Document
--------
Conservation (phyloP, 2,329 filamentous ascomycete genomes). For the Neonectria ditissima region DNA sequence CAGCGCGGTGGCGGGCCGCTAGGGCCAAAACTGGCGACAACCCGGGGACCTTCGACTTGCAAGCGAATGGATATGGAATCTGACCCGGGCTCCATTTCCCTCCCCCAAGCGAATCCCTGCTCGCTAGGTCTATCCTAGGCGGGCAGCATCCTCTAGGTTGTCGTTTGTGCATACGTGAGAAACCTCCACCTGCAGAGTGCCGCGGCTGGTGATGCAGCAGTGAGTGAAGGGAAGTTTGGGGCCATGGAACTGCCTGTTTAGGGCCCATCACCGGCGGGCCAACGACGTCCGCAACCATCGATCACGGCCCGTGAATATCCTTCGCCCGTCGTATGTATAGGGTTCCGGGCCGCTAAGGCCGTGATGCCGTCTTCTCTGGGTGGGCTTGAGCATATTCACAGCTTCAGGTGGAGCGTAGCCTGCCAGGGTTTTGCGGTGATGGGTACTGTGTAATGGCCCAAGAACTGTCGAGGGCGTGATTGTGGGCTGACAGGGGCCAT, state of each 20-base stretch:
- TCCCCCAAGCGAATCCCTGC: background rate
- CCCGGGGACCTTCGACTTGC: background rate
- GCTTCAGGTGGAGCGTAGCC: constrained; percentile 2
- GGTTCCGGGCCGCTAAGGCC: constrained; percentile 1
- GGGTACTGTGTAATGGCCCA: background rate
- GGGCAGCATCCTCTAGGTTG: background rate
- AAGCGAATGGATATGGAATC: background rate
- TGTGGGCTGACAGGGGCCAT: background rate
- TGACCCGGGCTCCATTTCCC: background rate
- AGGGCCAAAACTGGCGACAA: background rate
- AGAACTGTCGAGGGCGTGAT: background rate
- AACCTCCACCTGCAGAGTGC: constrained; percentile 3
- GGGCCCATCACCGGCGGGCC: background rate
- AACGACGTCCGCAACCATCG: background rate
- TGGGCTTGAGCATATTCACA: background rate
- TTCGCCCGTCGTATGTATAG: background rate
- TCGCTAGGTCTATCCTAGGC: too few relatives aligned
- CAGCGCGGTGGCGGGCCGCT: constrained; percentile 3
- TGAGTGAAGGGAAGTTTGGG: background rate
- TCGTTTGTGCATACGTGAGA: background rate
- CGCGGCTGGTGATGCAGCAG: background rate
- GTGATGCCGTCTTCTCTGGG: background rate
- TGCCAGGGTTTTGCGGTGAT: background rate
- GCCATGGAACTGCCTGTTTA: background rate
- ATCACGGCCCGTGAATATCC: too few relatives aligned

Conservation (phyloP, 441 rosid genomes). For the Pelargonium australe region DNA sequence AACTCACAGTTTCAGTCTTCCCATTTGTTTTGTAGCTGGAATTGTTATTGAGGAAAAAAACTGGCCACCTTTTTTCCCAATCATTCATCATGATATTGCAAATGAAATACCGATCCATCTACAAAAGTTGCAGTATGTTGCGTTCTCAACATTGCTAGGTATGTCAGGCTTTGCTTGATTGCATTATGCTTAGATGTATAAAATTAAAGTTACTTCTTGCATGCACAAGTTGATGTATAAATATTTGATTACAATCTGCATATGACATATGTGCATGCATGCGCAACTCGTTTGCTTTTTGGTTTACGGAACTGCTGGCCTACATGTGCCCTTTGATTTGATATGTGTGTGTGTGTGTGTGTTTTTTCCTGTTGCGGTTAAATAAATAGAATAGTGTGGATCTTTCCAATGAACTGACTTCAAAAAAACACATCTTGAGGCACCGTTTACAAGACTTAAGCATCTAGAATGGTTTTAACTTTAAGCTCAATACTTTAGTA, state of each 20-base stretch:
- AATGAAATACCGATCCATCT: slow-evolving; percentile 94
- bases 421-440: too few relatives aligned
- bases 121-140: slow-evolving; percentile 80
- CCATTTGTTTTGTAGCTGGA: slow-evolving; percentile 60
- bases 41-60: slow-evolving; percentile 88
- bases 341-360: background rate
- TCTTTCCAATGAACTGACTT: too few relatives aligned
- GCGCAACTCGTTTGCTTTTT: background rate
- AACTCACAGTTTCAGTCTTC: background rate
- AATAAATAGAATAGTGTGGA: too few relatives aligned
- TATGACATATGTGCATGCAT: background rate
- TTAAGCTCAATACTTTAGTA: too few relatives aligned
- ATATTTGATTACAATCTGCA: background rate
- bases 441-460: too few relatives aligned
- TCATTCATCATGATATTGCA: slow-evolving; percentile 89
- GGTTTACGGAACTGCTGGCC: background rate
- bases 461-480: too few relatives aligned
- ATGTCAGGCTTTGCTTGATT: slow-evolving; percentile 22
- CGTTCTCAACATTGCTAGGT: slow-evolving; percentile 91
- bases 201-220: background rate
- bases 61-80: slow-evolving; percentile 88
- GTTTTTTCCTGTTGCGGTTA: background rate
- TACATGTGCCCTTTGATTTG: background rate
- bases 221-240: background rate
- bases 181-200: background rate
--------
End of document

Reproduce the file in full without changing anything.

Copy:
Conservation (phyloP, 2,329 filamentous ascomycete genomes). For the Neonectria ditissima region DNA sequence CAGCGCGGTGGCGGGCCGCTAGGGCCAAAACTGGCGACAACCCGGGGACCTTCGACTTGCAAGCGAATGGATATGGAATCTGACCCGGGCTCCATTTCCCTCCCCCAAGCGAATCCCTGCTCGCTAGGTCTATCCTAGGCGGGCAGCATCCTCTAGGTTGTCGTTTGTGCATACGTGAGAAACCTCCACCTGCAGAGTGCCGCGGCTGGTGATGCAGCAGTGAGTGAAGGGAAGTTTGGGGCCATGGAACTGCCTGTTTAGGGCCCATCACCGGCGGGCCAACGACGTCCGCAACCATCGATCACGGCCCGTGAATATCCTTCGCCCGTCGTATGTATAGGGTTCCGGGCCGCTAAGGCCGTGATGCCGTCTTCTCTGGGTGGGCTTGAGCATATTCACAGCTTCAGGTGGAGCGTAGCCTGCCAGGGTTTTGCGGTGATGGGTACTGTGTAATGGCCCAAGAACTGTCGAGGGCGTGATTGTGGGCTGACAGGGGCCAT, state of each 20-base stretch:
- TCCCCCAAGCGAATCCCTGC: background rate
- CCCGGGGACCTTCGACTTGC: background rate
- GCTTCAGGTGGAGCGTAGCC: constrained; percentile 2
- GGTTCCGGGCCGCTAAGGCC: constrained; percentile 1
- GGGTACTGTGTAATGGCCCA: background rate
- GGGCAGCATCCTCTAGGTTG: background rate
- AAGCGAATGGATATGGAATC: background rate
- TGTGGGCTGACAGGGGCCAT: background rate
- TGACCCGGGCTCCATTTCCC: background rate
- AGGGCCAAAACTGGCGACAA: background rate
- AGAACTGTCGAGGGCGTGAT: background rate
- AACCTCCACCTGCAGAGTGC: constrained; percentile 3
- GGGCCCATCACCGGCGGGCC: background rate
- AACGACGTCCGCAACCATCG: background rate
- TGGGCTTGAGCATATTCACA: background rate
- TTCGCCCGTCGTATGTATAG: background rate
- TCGCTAGGTCTATCCTAGGC: too few relatives aligned
- CAGCGCGGTGGCGGGCCGCT: constrained; percentile 3
- TGAGTGAAGGGAAGTTTGGG: background rate
- TCGTTTGTGCATACGTGAGA: background rate
- CGCGGCTGGTGATGCAGCAG: background rate
- GTGATGCCGTCTTCTCTGGG: background rate
- TGCCAGGGTTTTGCGGTGAT: background rate
- GCCATGGAACTGCCTGTTTA: background rate
- ATCACGGCCCGTGAATATCC: too few relatives aligned

Conservation (phyloP, 441 rosid genomes). For the Pelargonium australe region DNA sequence AACTCACAGTTTCAGTCTTCCCATTTGTTTTGTAGCTGGAATTGTTATTGAGGAAAAAAACTGGCCACCTTTTTTCCCAATCATTCATCATGATATTGCAAATGAAATACCGATCCATCTACAAAAGTTGCAGTATGTTGCGTTCTCAACATTGCTAGGTATGTCAGGCTTTGCTTGATTGCATTATGCTTAGATGTATAAAATTAAAGTTACTTCTTGCATGCACAAGTTGATGTATAAATATTTGATTACAATCTGCATATGACATATGTGCATGCATGCGCAACTCGTTTGCTTTTTGGTTTACGGAACTGCTGGCCTACATGTGCCCTTTGATTTGATATGTGTGTGTGTGTGTGTGTTTTTTCCTGTTGCGGTTAAATAAATAGAATAGTGTGGATCTTTCCAATGAACTGACTTCAAAAAAACACATCTTGAGGCACCGTTTACAAGACTTAAGCATCTAGAATGGTTTTAACTTTAAGCTCAATACTTTAGTA, state of each 20-base stretch:
- AATGAAATACCGATCCATCT: slow-evolving; percentile 94
- bases 421-440: too few relatives aligned
- bases 121-140: slow-evolving; percentile 80
- CCATTTGTTTTGTAGCTGGA: slow-evolving; percentile 60
- bases 41-60: slow-evolving; percentile 88
- bases 341-360: background rate
- TCTTTCCAATGAACTGACTT: too few relatives aligned
- GCGCAACTCGTTTGCTTTTT: background rate
- AACTCACAGTTTCAGTCTTC: background rate
- AATAAATAGAATAGTGTGGA: too few relatives aligned
- TATGACATATGTGCATGCAT: background rate
- TTAAGCTCAATACTTTAGTA: too few relatives aligned
- ATATTTGATTACAATCTGCA: background rate
- bases 441-460: too few relatives aligned
- TCATTCATCATGATATTGCA: slow-evolving; percentile 89
- GGTTTACGGAACTGCTGGCC: background rate
- bases 461-480: too few relatives aligned
- ATGTCAGGCTTTGCTTGATT: slow-evolving; percentile 22
- CGTTCTCAACATTGCTAGGT: slow-evolving; percentile 91
- bases 201-220: background rate
- bases 61-80: slow-evolving; percentile 88
- GTTTTTTCCTGTTGCGGTTA: background rate
- TACATGTGCCCTTTGATTTG: background rate
- bases 221-240: background rate
- bases 181-200: background rate